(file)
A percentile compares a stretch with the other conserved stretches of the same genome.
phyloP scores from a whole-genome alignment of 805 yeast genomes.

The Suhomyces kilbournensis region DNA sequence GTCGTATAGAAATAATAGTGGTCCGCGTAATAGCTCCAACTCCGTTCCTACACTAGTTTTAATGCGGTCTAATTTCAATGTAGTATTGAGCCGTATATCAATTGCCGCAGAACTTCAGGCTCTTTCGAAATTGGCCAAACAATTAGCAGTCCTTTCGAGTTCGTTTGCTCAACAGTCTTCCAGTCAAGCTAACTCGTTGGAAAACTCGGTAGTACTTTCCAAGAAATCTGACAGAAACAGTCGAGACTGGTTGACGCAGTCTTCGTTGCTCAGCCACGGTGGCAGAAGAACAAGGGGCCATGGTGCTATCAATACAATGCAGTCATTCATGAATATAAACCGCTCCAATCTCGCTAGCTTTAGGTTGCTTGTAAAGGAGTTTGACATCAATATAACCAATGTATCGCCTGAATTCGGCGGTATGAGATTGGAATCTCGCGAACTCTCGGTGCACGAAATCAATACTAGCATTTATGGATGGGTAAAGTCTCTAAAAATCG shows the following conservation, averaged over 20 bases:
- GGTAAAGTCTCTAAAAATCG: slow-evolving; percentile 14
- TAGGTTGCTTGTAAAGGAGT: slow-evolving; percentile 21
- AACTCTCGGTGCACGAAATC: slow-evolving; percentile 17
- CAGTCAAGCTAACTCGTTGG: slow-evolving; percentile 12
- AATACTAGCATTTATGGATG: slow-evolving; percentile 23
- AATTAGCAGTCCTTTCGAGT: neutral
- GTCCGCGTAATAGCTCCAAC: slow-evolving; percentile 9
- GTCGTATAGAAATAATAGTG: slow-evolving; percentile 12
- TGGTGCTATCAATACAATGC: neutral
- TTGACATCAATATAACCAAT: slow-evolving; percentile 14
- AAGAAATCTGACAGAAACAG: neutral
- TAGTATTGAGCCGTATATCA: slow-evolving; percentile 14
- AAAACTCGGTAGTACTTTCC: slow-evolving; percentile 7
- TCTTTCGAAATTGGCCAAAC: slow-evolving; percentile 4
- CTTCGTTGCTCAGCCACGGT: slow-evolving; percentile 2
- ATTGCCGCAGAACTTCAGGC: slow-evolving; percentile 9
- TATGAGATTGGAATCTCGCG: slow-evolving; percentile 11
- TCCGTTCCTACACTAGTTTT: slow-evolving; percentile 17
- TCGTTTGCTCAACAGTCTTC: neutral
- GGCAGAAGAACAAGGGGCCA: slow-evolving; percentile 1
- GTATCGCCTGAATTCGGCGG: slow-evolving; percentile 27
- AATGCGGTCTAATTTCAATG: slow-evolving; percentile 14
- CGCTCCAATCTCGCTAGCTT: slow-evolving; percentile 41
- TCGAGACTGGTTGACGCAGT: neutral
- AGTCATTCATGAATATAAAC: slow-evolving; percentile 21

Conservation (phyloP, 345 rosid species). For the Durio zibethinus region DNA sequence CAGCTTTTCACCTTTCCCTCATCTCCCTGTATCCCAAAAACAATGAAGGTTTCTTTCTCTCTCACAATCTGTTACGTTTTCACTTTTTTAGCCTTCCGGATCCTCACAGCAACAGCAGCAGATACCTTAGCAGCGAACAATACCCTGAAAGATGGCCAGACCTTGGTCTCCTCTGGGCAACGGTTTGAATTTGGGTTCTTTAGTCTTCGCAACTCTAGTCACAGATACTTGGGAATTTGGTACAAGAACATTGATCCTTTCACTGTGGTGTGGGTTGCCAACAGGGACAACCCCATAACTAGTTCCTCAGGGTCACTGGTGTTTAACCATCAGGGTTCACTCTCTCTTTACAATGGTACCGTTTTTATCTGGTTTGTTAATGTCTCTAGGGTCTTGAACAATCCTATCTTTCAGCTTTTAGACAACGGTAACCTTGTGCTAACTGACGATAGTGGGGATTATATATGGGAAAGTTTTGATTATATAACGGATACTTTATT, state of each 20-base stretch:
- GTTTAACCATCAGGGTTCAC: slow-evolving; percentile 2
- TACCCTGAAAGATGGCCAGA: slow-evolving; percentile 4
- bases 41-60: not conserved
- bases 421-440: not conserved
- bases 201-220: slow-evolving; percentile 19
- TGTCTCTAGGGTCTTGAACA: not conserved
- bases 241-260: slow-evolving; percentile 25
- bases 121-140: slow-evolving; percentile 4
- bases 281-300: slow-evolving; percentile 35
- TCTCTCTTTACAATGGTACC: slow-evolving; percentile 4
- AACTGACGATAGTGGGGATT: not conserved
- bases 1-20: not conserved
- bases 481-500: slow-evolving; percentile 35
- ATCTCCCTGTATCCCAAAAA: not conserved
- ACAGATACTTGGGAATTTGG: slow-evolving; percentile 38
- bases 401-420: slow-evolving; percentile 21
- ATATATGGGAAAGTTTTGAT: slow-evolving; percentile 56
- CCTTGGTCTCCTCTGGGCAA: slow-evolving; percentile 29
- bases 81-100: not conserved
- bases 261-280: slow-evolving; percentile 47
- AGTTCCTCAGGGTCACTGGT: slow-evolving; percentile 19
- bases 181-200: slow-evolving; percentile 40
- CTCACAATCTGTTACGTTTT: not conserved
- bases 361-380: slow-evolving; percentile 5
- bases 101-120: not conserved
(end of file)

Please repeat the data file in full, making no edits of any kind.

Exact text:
A percentile compares a stretch with the other conserved stretches of the same genome.
phyloP scores from a whole-genome alignment of 805 yeast genomes.

The Suhomyces kilbournensis region DNA sequence GTCGTATAGAAATAATAGTGGTCCGCGTAATAGCTCCAACTCCGTTCCTACACTAGTTTTAATGCGGTCTAATTTCAATGTAGTATTGAGCCGTATATCAATTGCCGCAGAACTTCAGGCTCTTTCGAAATTGGCCAAACAATTAGCAGTCCTTTCGAGTTCGTTTGCTCAACAGTCTTCCAGTCAAGCTAACTCGTTGGAAAACTCGGTAGTACTTTCCAAGAAATCTGACAGAAACAGTCGAGACTGGTTGACGCAGTCTTCGTTGCTCAGCCACGGTGGCAGAAGAACAAGGGGCCATGGTGCTATCAATACAATGCAGTCATTCATGAATATAAACCGCTCCAATCTCGCTAGCTTTAGGTTGCTTGTAAAGGAGTTTGACATCAATATAACCAATGTATCGCCTGAATTCGGCGGTATGAGATTGGAATCTCGCGAACTCTCGGTGCACGAAATCAATACTAGCATTTATGGATGGGTAAAGTCTCTAAAAATCG shows the following conservation, averaged over 20 bases:
- GGTAAAGTCTCTAAAAATCG: slow-evolving; percentile 14
- TAGGTTGCTTGTAAAGGAGT: slow-evolving; percentile 21
- AACTCTCGGTGCACGAAATC: slow-evolving; percentile 17
- CAGTCAAGCTAACTCGTTGG: slow-evolving; percentile 12
- AATACTAGCATTTATGGATG: slow-evolving; percentile 23
- AATTAGCAGTCCTTTCGAGT: neutral
- GTCCGCGTAATAGCTCCAAC: slow-evolving; percentile 9
- GTCGTATAGAAATAATAGTG: slow-evolving; percentile 12
- TGGTGCTATCAATACAATGC: neutral
- TTGACATCAATATAACCAAT: slow-evolving; percentile 14
- AAGAAATCTGACAGAAACAG: neutral
- TAGTATTGAGCCGTATATCA: slow-evolving; percentile 14
- AAAACTCGGTAGTACTTTCC: slow-evolving; percentile 7
- TCTTTCGAAATTGGCCAAAC: slow-evolving; percentile 4
- CTTCGTTGCTCAGCCACGGT: slow-evolving; percentile 2
- ATTGCCGCAGAACTTCAGGC: slow-evolving; percentile 9
- TATGAGATTGGAATCTCGCG: slow-evolving; percentile 11
- TCCGTTCCTACACTAGTTTT: slow-evolving; percentile 17
- TCGTTTGCTCAACAGTCTTC: neutral
- GGCAGAAGAACAAGGGGCCA: slow-evolving; percentile 1
- GTATCGCCTGAATTCGGCGG: slow-evolving; percentile 27
- AATGCGGTCTAATTTCAATG: slow-evolving; percentile 14
- CGCTCCAATCTCGCTAGCTT: slow-evolving; percentile 41
- TCGAGACTGGTTGACGCAGT: neutral
- AGTCATTCATGAATATAAAC: slow-evolving; percentile 21

Conservation (phyloP, 345 rosid species). For the Durio zibethinus region DNA sequence CAGCTTTTCACCTTTCCCTCATCTCCCTGTATCCCAAAAACAATGAAGGTTTCTTTCTCTCTCACAATCTGTTACGTTTTCACTTTTTTAGCCTTCCGGATCCTCACAGCAACAGCAGCAGATACCTTAGCAGCGAACAATACCCTGAAAGATGGCCAGACCTTGGTCTCCTCTGGGCAACGGTTTGAATTTGGGTTCTTTAGTCTTCGCAACTCTAGTCACAGATACTTGGGAATTTGGTACAAGAACATTGATCCTTTCACTGTGGTGTGGGTTGCCAACAGGGACAACCCCATAACTAGTTCCTCAGGGTCACTGGTGTTTAACCATCAGGGTTCACTCTCTCTTTACAATGGTACCGTTTTTATCTGGTTTGTTAATGTCTCTAGGGTCTTGAACAATCCTATCTTTCAGCTTTTAGACAACGGTAACCTTGTGCTAACTGACGATAGTGGGGATTATATATGGGAAAGTTTTGATTATATAACGGATACTTTATT, state of each 20-base stretch:
- GTTTAACCATCAGGGTTCAC: slow-evolving; percentile 2
- TACCCTGAAAGATGGCCAGA: slow-evolving; percentile 4
- bases 41-60: not conserved
- bases 421-440: not conserved
- bases 201-220: slow-evolving; percentile 19
- TGTCTCTAGGGTCTTGAACA: not conserved
- bases 241-260: slow-evolving; percentile 25
- bases 121-140: slow-evolving; percentile 4
- bases 281-300: slow-evolving; percentile 35
- TCTCTCTTTACAATGGTACC: slow-evolving; percentile 4
- AACTGACGATAGTGGGGATT: not conserved
- bases 1-20: not conserved
- bases 481-500: slow-evolving; percentile 35
- ATCTCCCTGTATCCCAAAAA: not conserved
- ACAGATACTTGGGAATTTGG: slow-evolving; percentile 38
- bases 401-420: slow-evolving; percentile 21
- ATATATGGGAAAGTTTTGAT: slow-evolving; percentile 56
- CCTTGGTCTCCTCTGGGCAA: slow-evolving; percentile 29
- bases 81-100: not conserved
- bases 261-280: slow-evolving; percentile 47
- AGTTCCTCAGGGTCACTGGT: slow-evolving; percentile 19
- bases 181-200: slow-evolving; percentile 40
- CTCACAATCTGTTACGTTTT: not conserved
- bases 361-380: slow-evolving; percentile 5
- bases 101-120: not conserved